Human Resources Development is the structure that allows for individual development, potentially satisfying the organization’s, or the nation's goals. The development of the individual will benefit both the individual, the organization, or the nation and its citizens. In the corporate vision, the Human Resources Development framework views employees, as an asset to the enterprise whose value will be enhanced by development, “Its primary focus is on growth and employee development…it emphasises developing individual potential and skills”(Elwood, Olton and Trott 1996) Human Resources Development in this treatment can be in-room group training, tertiary or vocational courses or mentoring and coaching by senior employees with the aim for a desired outcome that will develop the individual’s performance. At the level of a national strategy, it can be a broad intersectoral approach to fostering creative contributions to national productivity 
At the organizational level, a successful Human Resources Development program will prepare the individual to undertake a higher level of work, “organized learning over a given period of time, to provide the possibility of performance change” (Nadler 1984). In these settings, Human Resources Development is the framework that focuses on the organizations competencies at the first stage, training, and then developing the employee, through education, to satisfy the organizations long-term needs and the individuals’ career goals and employee value to their present and future employers. Human Resources Development can be defined simply as developing the most important section of any business its human resource by, “attaining or upgrading the skills and attitudes of employees at all levels in order to maximise the effectiveness of the enterprise” (Kelly 2001). The people within an organization are its human resource. Human Resources Development from a business perspective is not entirely focused on the individual’s growth and development, “development occurs to enhance the organization's value, not solely for individual improvement. Individual education and development is a tool and a means to an end, not the end goal itself”.(Elwood F. Holton II, James W. Trott Jr). The broader concept of national and more strategic attention to the development of human resources is beginning to emerge as newly independent countries face strong competition for their skilled professionals and the accompanying brain-drain they experience.
Employee recruitment forms a major part of an organization's overall resourcing strategies which seek to identify and secure the people needed for the organization to survive and succeed in the short to medium-term. Recruitment activities need to be responsive to the ever-increasingly competitive market to secure suitably qualified and capable recruits at all levels. To be effective these initiatives need to include how and when to source the best recruits internally or externally. Common to the success of either are; well-defined organizational structures with sound job design, robust task and person specification and versatile selection processes, reward, employment relations and human resource policies, underpinned by a commitment for strong employer branding and employee engagement strategies.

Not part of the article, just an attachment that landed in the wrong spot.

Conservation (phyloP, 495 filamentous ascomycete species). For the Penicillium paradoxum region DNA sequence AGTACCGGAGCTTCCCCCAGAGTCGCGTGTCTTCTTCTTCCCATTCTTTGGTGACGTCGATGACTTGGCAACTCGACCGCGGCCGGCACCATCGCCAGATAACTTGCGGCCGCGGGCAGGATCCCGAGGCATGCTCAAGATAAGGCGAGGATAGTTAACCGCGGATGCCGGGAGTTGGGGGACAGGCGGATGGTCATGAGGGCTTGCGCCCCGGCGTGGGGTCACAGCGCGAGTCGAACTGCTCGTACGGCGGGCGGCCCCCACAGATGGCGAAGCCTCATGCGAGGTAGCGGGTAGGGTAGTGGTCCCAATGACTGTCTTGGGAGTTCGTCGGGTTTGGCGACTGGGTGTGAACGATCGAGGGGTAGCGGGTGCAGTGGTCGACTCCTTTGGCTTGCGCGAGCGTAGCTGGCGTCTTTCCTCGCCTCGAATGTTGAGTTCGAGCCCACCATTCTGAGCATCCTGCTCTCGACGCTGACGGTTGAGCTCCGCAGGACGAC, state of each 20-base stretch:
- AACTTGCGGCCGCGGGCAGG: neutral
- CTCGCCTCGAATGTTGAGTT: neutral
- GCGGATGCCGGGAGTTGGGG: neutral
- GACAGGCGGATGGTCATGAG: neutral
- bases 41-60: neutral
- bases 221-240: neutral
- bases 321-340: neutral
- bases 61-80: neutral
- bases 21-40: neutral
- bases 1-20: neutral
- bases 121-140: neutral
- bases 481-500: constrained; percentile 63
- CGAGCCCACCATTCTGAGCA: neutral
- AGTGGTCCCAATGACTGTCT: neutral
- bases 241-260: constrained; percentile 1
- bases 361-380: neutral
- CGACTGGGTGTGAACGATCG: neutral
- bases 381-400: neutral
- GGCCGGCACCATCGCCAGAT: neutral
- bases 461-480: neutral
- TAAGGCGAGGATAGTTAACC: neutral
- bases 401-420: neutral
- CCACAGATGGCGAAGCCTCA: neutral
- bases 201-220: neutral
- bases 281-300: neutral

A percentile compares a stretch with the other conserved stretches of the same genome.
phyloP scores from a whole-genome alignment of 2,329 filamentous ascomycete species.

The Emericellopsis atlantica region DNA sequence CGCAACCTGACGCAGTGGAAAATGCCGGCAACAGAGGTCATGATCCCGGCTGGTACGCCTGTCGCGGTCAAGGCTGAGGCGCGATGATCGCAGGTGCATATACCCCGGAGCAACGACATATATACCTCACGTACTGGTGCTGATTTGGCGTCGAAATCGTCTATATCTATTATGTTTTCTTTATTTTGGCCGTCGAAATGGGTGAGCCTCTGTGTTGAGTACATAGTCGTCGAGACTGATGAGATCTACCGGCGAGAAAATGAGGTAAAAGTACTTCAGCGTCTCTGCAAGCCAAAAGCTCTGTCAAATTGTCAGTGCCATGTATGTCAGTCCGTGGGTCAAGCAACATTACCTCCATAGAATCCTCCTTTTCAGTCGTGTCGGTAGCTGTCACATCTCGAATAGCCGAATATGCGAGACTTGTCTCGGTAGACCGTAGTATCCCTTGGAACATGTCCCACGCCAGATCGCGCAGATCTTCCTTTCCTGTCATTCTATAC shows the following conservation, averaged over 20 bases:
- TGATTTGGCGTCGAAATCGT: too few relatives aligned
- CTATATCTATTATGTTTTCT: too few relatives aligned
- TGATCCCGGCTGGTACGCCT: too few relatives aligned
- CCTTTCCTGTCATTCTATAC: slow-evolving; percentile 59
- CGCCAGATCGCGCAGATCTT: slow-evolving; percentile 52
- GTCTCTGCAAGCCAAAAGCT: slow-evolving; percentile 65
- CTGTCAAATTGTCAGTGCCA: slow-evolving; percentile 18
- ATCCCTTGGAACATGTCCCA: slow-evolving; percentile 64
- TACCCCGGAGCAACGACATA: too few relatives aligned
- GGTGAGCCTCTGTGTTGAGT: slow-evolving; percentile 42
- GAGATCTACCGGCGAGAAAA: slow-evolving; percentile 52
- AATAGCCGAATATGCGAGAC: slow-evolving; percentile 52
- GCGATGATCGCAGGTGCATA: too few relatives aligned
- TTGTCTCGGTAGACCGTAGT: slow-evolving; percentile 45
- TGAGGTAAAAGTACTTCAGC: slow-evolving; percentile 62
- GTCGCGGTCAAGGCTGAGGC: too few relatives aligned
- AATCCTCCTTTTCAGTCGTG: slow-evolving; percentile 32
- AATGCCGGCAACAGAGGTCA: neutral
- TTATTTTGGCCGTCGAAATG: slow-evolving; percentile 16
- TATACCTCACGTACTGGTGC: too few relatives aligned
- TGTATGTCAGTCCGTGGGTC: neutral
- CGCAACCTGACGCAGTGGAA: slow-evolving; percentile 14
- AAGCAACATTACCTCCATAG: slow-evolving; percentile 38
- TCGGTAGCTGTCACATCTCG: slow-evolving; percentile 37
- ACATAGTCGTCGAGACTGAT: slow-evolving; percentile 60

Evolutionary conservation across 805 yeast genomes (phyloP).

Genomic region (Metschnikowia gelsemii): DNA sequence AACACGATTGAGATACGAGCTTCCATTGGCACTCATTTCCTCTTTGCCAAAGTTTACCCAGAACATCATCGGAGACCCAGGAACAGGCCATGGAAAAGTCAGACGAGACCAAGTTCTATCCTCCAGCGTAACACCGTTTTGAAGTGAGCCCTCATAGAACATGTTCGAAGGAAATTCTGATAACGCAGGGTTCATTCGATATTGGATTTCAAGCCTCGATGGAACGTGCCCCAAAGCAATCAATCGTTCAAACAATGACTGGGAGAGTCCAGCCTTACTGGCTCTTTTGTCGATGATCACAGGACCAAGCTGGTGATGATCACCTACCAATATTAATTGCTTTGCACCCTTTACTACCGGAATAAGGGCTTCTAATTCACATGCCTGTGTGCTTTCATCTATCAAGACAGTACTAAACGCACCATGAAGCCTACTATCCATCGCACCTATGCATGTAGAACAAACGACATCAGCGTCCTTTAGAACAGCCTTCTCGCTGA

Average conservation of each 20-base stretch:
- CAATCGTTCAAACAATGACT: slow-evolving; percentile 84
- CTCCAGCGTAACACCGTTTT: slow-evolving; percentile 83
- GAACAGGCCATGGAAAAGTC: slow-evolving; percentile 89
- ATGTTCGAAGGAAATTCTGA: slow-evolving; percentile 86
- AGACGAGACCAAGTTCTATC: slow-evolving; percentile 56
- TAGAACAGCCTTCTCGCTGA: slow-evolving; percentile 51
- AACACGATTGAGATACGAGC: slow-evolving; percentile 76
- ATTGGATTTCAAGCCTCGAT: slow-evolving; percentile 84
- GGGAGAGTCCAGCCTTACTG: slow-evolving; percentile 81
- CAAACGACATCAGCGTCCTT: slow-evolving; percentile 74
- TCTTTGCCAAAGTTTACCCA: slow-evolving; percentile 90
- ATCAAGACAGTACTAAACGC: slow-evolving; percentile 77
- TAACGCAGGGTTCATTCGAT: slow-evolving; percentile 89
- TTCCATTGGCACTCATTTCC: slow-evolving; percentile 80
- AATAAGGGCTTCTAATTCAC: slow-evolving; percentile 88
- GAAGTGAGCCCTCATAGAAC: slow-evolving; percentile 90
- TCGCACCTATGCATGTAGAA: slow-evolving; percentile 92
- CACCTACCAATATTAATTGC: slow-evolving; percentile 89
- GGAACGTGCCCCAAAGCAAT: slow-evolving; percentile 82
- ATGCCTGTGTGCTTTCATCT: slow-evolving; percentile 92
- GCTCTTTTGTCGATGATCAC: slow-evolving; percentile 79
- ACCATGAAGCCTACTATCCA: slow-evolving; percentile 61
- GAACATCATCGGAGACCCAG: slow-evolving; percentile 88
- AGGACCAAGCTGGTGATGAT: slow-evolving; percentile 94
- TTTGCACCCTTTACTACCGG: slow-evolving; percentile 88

Internal recruitment can provide the most cost-effective source for recruits if the potential of the existing pool of employees has been enhanced through training, development and other performance-enhancing activities such as performance appraisal, succession planning and development centres to review performance and assess employee development needs and promotional potential.
Increasingly, securing the best quality candidates for almost all organizations will rely, at least occasionally if not substantially, on external recruitment methods. Rapid changing business models demand skills of experiences which cannot be sourced or rapidly enough developed from the existing employee base. It would be unusual for an organization today to undertake all aspects of the recruitment process without support from third-party dedicated recruitment firms. This may involve a range of support services, such as; provision of CVs or resumes, identifying recruitment media, advertisement design and media placement for job vacancies, candidate response handling, shortlisting, conducting aptitude testing, preliminary interviews or reference and qualification verification. Typically, small organizations may not have in-house resources or, in common with larger organizations, may not possess the particular skill-set required to undertake a specific recruitment assignment. Where requirements arise these will be referred on an ad hoc basis to government job centres or commercially run employment agencies.